When it entered service, the Heinkel He 111 was one of the best medium bombers in the world. Having originally been demonstrated as a civilian passenger aircraft, it was obvious that its design was actually that of a high performance military aircraft, and its development was almost exclusively for military use. Early versions of the He 111 featured a conventional stepped cockpit, but efforts to streamline the aircraft resulted in the distinctive offset bullet-shaped nose that made the silhouette of the He 111 unique in the skies over Europe throughout World War II. During its operational service, the He 111 was produced in a considerable number of variants, and it was used to perform a wide variety of missions. Although it is primarily known for its service as a bomber, especially during the Battle of Britain, it was also used in the transport, reconnaissance, anti-shipping, glider tug, and pathfinder roles. Some He 111's were even fitted with cable cutters that spanned across the entire aircraft from wing tip to wing tip. These were used to cut the cables of barrage balloons which inhibited low-level air attacks.
But among the most unusual versions of the He 111 was that of a missile carrier. Foreshadowing the use of today's air launched cruise missiles, He-111 s were modified to carry several types of missiles. The first missile to be tested with the aircraft was the Henschel Hs 293A, however these were never used operationally. But beginning in late 1943, tests at Peenemunde indicated that the Fieseler Fi 103 missile could be air launched from the He 111 H. This missile, better known as the V-1 Buzz Bomb, was already being used successfully from ground launchers.
He 111 H-21 bombers were converted on the production line to the He 111
H-22 missile-carrying variant. Other existing He 111 H-16s and H-20s
were also modified to launch the V-1. III Gruppe of Kampfgeschwader 3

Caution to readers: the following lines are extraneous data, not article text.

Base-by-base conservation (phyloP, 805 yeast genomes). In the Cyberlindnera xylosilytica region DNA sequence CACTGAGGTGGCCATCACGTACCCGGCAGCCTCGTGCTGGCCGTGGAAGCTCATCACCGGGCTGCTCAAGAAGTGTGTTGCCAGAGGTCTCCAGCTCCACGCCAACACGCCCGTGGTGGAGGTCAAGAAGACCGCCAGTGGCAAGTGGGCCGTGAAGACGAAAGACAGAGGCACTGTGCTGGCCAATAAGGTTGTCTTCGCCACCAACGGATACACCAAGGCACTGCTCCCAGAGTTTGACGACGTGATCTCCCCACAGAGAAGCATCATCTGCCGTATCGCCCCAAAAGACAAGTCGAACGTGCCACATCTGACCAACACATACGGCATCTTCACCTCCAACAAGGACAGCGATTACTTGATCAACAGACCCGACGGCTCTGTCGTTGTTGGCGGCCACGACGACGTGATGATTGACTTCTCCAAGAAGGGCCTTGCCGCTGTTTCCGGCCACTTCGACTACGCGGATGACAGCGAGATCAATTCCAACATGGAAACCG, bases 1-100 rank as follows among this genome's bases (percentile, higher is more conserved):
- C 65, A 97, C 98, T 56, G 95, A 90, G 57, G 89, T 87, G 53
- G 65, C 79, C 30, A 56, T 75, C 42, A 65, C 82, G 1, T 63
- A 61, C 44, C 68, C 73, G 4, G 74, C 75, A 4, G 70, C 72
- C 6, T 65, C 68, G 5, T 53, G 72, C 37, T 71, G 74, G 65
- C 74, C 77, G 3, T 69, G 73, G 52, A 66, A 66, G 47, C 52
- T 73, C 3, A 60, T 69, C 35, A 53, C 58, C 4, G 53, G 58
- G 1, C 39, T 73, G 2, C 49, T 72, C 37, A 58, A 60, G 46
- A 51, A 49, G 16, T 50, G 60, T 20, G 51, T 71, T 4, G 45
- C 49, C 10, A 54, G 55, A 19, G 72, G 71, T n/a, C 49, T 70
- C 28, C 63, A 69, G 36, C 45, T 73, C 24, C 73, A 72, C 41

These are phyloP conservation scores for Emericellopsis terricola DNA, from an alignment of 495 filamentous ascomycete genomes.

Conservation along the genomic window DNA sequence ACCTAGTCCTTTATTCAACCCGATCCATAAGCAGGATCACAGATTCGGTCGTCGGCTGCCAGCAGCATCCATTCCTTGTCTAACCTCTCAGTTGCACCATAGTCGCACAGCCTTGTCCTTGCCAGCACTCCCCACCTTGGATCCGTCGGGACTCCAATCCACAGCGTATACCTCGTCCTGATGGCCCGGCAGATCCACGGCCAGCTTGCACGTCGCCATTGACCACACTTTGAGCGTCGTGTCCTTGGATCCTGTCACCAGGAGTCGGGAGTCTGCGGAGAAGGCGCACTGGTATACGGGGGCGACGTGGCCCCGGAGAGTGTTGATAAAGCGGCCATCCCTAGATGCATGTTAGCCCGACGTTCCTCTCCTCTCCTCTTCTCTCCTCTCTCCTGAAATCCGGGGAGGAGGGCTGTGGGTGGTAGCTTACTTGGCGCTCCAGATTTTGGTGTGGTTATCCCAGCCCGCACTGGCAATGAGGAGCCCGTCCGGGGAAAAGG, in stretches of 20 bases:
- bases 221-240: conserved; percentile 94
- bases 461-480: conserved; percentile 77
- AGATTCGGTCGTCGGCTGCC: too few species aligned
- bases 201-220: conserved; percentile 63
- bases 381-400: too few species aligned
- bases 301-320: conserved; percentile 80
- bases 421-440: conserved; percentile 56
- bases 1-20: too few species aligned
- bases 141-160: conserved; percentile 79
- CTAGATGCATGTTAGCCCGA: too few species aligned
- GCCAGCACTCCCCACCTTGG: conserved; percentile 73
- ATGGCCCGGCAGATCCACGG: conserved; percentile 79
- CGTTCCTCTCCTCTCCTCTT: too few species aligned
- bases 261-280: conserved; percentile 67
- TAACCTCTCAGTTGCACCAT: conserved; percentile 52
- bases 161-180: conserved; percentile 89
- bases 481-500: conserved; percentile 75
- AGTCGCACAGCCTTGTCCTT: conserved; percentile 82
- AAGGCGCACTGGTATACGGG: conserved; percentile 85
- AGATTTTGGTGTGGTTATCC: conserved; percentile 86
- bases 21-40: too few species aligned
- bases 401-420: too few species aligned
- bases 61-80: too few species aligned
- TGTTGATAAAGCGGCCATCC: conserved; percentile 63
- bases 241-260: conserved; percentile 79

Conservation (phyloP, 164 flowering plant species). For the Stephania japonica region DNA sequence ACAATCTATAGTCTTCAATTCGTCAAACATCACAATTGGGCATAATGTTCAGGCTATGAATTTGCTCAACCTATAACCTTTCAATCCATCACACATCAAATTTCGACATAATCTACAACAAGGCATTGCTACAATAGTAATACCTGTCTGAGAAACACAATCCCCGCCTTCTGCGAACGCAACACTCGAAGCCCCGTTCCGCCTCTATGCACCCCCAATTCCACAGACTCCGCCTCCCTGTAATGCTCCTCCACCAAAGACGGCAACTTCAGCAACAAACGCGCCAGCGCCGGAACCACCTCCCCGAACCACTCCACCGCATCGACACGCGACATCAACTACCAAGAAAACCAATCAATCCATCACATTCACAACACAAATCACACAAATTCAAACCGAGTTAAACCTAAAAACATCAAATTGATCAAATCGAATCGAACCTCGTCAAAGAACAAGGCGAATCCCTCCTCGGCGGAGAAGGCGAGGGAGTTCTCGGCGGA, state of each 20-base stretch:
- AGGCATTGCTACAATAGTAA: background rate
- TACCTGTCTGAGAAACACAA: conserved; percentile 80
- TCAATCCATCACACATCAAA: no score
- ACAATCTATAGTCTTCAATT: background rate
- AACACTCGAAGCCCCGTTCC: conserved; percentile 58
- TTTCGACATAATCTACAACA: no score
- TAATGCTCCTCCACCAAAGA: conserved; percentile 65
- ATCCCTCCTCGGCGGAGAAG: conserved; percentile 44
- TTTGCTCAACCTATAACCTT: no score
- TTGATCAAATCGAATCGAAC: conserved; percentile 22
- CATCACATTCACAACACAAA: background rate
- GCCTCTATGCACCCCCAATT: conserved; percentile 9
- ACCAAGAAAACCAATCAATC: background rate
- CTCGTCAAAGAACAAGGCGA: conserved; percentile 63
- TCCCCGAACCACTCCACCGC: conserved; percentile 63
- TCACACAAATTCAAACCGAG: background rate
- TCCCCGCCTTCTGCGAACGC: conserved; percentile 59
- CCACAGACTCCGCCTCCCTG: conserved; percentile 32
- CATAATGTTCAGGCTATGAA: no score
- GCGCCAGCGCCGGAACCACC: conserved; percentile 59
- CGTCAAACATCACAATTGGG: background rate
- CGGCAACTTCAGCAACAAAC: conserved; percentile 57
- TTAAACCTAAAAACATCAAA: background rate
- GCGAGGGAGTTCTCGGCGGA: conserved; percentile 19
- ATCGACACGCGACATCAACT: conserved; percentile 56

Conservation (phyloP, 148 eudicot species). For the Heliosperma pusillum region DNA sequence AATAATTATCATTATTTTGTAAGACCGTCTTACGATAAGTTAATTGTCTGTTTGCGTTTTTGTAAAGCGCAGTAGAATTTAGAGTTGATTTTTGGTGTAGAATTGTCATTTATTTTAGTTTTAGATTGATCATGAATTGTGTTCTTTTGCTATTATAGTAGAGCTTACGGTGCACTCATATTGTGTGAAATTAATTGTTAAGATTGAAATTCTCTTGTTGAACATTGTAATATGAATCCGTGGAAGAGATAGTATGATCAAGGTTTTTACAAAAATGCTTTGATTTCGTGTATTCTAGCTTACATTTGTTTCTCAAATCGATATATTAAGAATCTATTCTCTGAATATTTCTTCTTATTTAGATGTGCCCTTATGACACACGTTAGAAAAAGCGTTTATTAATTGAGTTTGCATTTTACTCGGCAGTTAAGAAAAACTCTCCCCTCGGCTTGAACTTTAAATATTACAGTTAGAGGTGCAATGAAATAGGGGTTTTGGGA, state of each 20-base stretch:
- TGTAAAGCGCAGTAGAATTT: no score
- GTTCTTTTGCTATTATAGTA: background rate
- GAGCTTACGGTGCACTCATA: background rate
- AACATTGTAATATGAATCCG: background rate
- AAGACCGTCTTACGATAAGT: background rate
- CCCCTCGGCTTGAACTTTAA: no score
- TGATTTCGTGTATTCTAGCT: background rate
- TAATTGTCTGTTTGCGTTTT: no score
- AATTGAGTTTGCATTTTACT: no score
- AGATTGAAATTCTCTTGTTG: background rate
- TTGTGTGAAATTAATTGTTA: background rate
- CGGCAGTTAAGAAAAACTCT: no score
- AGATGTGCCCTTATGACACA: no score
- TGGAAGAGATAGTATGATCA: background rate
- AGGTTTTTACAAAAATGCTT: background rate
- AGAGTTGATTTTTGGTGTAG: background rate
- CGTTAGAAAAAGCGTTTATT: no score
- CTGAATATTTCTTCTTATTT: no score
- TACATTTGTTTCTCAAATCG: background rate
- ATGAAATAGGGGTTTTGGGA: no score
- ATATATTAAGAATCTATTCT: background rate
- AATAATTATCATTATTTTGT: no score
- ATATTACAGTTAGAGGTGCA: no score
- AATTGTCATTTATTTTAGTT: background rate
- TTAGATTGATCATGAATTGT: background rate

(III./KG 3) began operations with the He 111 H-22s on July 9,1944, in
Operation Rumpelkammer. They launched scores of V-1 s against London,
Southampton, and other cities. Tactics for employing the V-1 s began
with a low level approach at night. The He 111 would climb to 1,500
feet, launch its missile, then quickly dive back to low level for its
escape. In order to make the aircraft less visible during these night
attacks, exhaust hiders were placed over the engine exhaust ports. In
late July or early August, III./KG 3 was redesignated I./KG 53.
The Promodeler kit comes in a fairly large but flimsy two part top open box with OK artwork on the top. The artwork shows the subject aircraft launching a V1 which is OK but it appears to be flying over enemy soil based on the flak and search lights whereas in the real world these were launched over the North Sea and the only thing the crews needed to be concerned about was lurking Mosquitos. But anyway this is a kit review so let's get on with that. Inside the box there are two large bags with two sprues each and one small bag with two sprues and lastly, one small bag with the clear parts. The decals were also in a zip lock bag but I bought this kit second hand so I don't know if they came from the factory that way or not. According to the copyright on the kit it was done in 1994 and I believe it was the first kit that Monogram did with recessed panel detail. Although the kit is not state of the art it's still a very nicely detail kit.